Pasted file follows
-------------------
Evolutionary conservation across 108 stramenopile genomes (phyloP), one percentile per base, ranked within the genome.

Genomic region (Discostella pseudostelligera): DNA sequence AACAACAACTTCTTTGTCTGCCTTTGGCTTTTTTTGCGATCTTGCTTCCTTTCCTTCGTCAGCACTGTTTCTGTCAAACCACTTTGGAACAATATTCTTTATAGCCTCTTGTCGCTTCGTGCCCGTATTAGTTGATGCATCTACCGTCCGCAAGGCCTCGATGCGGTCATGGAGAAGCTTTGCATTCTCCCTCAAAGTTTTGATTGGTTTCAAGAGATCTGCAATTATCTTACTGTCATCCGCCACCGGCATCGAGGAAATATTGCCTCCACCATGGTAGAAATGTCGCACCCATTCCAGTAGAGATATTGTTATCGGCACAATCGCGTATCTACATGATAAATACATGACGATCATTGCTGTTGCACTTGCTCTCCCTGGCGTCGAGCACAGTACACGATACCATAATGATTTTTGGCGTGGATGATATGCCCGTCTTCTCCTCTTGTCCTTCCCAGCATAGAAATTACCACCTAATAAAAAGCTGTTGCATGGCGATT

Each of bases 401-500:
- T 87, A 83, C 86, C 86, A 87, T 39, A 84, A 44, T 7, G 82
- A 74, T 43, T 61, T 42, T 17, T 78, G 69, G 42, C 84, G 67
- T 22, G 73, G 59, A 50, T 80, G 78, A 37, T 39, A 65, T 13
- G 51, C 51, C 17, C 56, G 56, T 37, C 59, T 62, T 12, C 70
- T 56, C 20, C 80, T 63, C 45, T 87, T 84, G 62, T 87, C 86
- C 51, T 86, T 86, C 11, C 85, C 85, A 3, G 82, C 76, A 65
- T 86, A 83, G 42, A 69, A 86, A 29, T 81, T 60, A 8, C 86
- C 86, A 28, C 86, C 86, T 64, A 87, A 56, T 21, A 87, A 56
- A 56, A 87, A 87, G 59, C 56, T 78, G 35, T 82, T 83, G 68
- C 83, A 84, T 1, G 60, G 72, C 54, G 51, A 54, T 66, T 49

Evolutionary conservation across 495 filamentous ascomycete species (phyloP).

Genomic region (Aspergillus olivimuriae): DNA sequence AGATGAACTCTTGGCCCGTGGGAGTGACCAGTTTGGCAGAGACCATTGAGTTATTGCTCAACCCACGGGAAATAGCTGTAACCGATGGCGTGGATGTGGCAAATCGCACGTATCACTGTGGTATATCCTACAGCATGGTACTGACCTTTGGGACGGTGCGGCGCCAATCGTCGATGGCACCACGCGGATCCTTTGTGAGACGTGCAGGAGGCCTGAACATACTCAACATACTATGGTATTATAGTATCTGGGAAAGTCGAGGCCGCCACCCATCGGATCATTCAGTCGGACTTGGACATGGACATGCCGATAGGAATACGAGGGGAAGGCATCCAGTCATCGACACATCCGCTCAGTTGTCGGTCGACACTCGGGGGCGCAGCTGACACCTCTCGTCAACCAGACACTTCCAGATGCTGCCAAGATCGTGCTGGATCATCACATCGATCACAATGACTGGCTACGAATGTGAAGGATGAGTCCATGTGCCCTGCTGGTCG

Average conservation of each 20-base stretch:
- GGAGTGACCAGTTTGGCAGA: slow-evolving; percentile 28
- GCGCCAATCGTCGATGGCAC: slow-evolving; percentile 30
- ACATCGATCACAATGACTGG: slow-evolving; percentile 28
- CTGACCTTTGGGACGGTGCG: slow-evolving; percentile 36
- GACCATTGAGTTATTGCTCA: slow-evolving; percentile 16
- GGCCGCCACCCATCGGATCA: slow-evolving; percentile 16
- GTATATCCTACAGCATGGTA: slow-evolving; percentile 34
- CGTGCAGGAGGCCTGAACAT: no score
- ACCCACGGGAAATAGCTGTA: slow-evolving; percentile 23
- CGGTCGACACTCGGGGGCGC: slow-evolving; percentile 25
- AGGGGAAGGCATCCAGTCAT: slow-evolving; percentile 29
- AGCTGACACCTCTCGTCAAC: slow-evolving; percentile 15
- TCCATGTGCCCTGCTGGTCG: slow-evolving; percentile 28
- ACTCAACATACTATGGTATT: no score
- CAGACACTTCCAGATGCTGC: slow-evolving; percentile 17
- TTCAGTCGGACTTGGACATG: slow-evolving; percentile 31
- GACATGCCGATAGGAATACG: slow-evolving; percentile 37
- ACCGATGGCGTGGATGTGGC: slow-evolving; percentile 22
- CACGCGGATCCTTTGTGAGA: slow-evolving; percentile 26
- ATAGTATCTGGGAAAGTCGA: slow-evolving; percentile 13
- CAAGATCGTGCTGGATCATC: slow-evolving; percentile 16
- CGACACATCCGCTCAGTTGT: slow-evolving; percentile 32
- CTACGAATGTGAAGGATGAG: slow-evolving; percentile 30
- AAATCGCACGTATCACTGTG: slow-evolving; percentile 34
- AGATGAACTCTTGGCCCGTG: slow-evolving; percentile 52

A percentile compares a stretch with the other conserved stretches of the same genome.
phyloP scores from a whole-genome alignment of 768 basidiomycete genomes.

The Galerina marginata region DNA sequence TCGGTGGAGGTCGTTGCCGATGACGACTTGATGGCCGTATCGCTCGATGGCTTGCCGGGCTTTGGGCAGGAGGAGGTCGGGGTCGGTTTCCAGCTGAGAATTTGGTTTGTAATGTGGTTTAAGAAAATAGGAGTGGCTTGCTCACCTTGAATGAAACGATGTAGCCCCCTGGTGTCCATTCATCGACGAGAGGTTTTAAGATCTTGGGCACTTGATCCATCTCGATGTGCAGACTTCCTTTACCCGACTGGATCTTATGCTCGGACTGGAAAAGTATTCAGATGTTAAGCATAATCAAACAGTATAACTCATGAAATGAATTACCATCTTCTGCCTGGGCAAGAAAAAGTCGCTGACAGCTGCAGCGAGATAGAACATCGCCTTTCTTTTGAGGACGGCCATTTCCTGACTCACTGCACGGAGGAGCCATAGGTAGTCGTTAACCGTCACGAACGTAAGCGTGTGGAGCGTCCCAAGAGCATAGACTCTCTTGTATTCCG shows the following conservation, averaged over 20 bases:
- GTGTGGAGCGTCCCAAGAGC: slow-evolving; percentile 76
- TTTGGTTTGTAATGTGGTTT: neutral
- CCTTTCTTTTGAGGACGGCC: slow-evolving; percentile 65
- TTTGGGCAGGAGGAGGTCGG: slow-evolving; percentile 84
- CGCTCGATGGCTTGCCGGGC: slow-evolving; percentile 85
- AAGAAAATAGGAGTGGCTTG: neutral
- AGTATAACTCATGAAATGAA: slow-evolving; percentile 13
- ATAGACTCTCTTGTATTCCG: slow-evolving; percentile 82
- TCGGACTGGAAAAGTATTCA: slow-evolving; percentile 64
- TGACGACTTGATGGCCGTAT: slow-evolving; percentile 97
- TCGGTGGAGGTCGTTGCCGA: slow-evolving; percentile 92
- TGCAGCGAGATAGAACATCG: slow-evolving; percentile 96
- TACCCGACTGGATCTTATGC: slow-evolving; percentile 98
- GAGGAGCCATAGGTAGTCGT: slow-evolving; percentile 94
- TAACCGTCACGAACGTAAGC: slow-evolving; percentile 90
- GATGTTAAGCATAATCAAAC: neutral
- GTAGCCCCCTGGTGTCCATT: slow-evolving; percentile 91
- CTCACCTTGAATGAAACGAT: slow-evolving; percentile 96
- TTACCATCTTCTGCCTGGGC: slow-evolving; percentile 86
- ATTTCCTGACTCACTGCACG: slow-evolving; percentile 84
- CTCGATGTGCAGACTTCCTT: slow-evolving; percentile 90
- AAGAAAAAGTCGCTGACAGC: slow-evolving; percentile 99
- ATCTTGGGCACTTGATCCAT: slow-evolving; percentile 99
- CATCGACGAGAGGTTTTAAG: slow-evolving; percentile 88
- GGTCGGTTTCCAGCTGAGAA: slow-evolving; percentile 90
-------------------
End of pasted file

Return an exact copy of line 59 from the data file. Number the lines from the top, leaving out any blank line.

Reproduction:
- TAACCGTCACGAACGTAAGC: slow-evolving; percentile 90